: telling agencies to watch for massive spending cuts from going over the fiscal cliff and warped the business exectives the economy could take another hit if the republicans decide to extend the middle class tax cut to avoid the cliff for now. then come back with more leverage. to tie it to a hike in the debt ceiling. >> we are 23409 going play that game next year. if congress in any way suggests that they are going to tie negotiations to debt ceiling votes, take us to brink of default again, i will not play that game. >> republicans held their own meeting with small business owners denying they're trying to punt. >> i'll be here and available at any moment to sit down with the president to get serious abouting the problem. >> they noted the president has not scheduled any meetings with the g.o.p. leaders in weeks. not offered any counterproposal to boehner's plan from last week. >> a balanced approach the president has been asking for. now we need response from the white house. >> reporter: they continue to insist the impediment to the deal is boehner's tax revenue is not enough
this done more than me. >> for the first time, plan for massive spending cuts from going over the fiscal cliff warning business executives, the economy could take another hit if republicans decide to extend just to middle class tax cuts to avoid the cliff for now and come back next year with more leverage to tie spending cuts and medicare reform to another hike in the nation's debt ceiling. >> we're not going to play that game next year. if congress, in any way suggests they tie negotiations to debt ceiling votes, and take us to the brink of default again as part of a budget negotiioion, i will not play that game. >> republicans held their meeting with small business owners and denied they are trying to punt until next year. >> i'll be here. i'll be available at any moment to sit down with the president to get serious about solving the problem. >> they noted the president has not scheduled any meetings with g.o.p. leaders in weeks and not offered a counterproposal to boehner's plan from last week. >> frankly, it was the balanced approach the president's been asking for. we need a respons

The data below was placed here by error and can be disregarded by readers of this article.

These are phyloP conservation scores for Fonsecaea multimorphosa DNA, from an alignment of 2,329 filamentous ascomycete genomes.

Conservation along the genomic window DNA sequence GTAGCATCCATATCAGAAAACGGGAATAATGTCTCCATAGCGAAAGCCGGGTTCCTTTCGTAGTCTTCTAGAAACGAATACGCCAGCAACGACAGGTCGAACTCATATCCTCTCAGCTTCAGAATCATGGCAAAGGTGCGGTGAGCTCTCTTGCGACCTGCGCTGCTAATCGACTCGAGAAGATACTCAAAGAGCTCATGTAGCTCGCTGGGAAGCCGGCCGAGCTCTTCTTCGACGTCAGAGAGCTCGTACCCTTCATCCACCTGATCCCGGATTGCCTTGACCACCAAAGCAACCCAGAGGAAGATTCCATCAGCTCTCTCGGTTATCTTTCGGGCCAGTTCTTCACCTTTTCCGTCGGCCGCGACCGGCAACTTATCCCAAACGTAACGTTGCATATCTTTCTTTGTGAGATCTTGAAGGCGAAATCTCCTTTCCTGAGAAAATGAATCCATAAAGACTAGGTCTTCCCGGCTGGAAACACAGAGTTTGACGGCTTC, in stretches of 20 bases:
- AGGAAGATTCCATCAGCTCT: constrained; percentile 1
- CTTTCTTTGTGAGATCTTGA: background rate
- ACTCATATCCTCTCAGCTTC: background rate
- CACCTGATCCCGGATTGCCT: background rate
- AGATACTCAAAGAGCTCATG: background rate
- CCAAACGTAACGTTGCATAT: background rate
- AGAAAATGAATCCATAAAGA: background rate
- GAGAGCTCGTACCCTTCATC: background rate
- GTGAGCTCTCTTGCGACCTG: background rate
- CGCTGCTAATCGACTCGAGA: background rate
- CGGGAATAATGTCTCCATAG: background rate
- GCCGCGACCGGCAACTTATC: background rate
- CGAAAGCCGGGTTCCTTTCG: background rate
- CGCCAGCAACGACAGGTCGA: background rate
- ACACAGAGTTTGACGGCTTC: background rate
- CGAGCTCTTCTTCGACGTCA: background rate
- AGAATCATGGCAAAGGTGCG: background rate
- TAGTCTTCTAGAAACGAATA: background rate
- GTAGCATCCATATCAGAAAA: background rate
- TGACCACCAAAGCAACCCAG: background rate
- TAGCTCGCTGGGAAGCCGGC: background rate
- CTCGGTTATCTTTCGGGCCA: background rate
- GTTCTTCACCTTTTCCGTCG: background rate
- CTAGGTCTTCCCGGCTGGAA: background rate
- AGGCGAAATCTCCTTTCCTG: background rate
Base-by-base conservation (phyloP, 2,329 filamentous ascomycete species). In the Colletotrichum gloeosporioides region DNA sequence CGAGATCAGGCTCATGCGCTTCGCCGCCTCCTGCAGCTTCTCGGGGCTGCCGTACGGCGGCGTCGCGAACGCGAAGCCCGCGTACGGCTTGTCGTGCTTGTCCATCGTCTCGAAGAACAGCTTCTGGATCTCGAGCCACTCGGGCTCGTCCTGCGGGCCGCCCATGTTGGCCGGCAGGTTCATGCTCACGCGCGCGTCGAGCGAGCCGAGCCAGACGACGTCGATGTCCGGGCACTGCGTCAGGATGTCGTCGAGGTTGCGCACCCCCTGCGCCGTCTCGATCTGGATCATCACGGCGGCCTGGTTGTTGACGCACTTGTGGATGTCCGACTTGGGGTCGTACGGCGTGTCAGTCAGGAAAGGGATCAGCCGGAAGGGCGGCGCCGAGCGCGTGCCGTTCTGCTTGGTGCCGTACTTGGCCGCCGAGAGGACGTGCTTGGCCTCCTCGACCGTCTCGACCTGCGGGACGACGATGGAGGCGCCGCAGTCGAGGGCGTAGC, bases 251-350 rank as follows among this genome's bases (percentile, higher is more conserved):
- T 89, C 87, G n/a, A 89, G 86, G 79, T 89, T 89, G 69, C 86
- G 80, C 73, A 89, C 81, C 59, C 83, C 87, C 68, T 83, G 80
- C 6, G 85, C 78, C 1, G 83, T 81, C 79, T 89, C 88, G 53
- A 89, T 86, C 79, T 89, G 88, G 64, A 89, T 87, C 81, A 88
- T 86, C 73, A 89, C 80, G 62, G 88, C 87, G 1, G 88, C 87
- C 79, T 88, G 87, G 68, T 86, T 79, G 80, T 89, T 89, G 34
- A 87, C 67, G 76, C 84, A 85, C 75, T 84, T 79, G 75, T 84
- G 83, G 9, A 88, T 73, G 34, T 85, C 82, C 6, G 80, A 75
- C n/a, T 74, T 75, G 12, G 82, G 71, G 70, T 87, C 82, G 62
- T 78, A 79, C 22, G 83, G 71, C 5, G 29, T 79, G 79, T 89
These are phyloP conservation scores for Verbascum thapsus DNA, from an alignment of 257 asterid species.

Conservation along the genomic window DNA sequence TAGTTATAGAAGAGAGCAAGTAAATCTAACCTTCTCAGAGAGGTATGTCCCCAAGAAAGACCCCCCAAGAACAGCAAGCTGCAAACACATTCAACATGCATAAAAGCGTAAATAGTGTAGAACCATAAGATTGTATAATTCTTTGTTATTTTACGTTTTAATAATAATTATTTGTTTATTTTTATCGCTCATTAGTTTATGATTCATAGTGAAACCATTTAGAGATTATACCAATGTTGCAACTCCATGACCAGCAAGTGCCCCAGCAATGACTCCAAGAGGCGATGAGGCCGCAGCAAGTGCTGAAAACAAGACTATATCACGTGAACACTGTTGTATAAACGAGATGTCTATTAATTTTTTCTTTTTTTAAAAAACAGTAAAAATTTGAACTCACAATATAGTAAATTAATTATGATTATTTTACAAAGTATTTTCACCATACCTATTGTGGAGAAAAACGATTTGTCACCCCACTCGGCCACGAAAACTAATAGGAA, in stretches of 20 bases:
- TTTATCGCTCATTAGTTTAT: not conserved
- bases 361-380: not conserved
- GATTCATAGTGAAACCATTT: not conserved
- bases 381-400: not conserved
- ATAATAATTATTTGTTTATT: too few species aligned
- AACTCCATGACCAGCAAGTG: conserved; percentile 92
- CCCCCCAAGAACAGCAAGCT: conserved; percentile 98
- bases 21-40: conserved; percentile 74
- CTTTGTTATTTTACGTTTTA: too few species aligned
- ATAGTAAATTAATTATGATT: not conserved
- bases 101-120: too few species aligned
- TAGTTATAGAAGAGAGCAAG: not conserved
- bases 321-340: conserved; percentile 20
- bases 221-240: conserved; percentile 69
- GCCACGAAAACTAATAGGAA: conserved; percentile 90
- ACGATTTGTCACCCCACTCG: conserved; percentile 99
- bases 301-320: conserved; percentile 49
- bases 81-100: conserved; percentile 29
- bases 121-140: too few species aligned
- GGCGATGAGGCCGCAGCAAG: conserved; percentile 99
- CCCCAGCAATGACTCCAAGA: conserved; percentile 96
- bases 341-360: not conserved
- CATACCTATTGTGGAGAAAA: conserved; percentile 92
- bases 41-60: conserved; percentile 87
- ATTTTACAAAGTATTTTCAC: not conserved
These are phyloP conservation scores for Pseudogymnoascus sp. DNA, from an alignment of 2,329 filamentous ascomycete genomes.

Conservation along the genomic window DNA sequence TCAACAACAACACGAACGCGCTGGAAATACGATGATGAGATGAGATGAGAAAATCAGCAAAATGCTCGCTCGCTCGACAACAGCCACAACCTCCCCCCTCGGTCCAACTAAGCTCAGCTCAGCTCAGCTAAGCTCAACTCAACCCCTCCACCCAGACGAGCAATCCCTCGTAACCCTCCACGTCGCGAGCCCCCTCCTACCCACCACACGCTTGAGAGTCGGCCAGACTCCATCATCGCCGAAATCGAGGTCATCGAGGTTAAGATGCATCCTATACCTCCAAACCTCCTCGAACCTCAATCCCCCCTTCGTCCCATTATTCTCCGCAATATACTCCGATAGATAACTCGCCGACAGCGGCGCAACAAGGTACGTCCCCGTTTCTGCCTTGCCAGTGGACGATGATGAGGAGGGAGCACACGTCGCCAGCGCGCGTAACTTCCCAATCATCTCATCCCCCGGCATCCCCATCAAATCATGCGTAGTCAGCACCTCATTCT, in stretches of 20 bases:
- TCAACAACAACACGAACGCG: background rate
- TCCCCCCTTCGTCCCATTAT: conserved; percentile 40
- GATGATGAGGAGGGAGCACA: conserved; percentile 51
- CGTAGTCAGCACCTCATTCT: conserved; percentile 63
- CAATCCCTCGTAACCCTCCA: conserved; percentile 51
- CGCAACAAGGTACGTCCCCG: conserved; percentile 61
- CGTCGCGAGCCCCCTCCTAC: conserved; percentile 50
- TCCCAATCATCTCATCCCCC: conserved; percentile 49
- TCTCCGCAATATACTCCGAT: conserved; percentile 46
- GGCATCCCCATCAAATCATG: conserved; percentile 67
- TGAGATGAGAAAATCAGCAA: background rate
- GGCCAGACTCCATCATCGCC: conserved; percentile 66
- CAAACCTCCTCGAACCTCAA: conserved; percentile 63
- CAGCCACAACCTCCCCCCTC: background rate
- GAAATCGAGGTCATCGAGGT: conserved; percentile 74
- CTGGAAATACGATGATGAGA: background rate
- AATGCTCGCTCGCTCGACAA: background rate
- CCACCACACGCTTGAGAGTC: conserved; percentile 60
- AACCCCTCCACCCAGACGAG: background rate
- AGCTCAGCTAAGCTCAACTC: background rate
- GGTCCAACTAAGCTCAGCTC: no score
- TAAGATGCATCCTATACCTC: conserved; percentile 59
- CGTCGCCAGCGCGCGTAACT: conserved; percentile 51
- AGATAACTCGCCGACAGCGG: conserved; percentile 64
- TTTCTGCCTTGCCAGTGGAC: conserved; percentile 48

in the fiscal cliff crisis. it's getting quiet on capitol hill. 21 days remain before the tax hikes and spending cuts kick in, and congress breaks for the holiday, at least they are scheduled to, on friday. this is what you need to know. the president on the road pitching his tax plan to workers at a truck plant in michigan. house speaker boehner were conducting behind the scenes talks with the white house. and the posturing and finger pointing in washington suddenly stopped. we have more from washington. the sounds of silence may be the sounds of progress? >> potentially. we hope so. we don't really know. we're forced to read the tea leaves essentially, john, because neither side is giving details about the substance of discussions. let me read a statement from john boehner's press secretary. "discussions with the white house are taking place, but we have no detail to share about the substance of those conversations. the republican offer made last week remains the republican offer and we continue to wait for the president to identify the spending cuts he's willing to make as part of the balance
to the fiscal cliff. here's what we do know. we know that the president wants more stimulus spending and an increase in the debt limit without any cuts or reforms. that's not fixing our problem, frankly, it's making it worse. and on top of that, the president wants to raise tax rates on many small business owners. now, even if we did exactly what the president wants, we would see red ink for as far as the eye can see. that's not fixing our problem either, it's making it worse, and it's hurting our economy. i think the members know i'm an optimist. i'm hopeful that we can reach an agreement. this is a serious issue, and and there's a lot at stake. the american people sent us here to work together towards the best possible solution, and that means cutting spending. now, if the president doesn't agree with our approach, he's got an obligation to put forward a plan that can pass both chambers of the congress. was right now -- because right now the american people have to be scratching their heads and wondering when is the president going to get serious. rick: so that, of course, the spea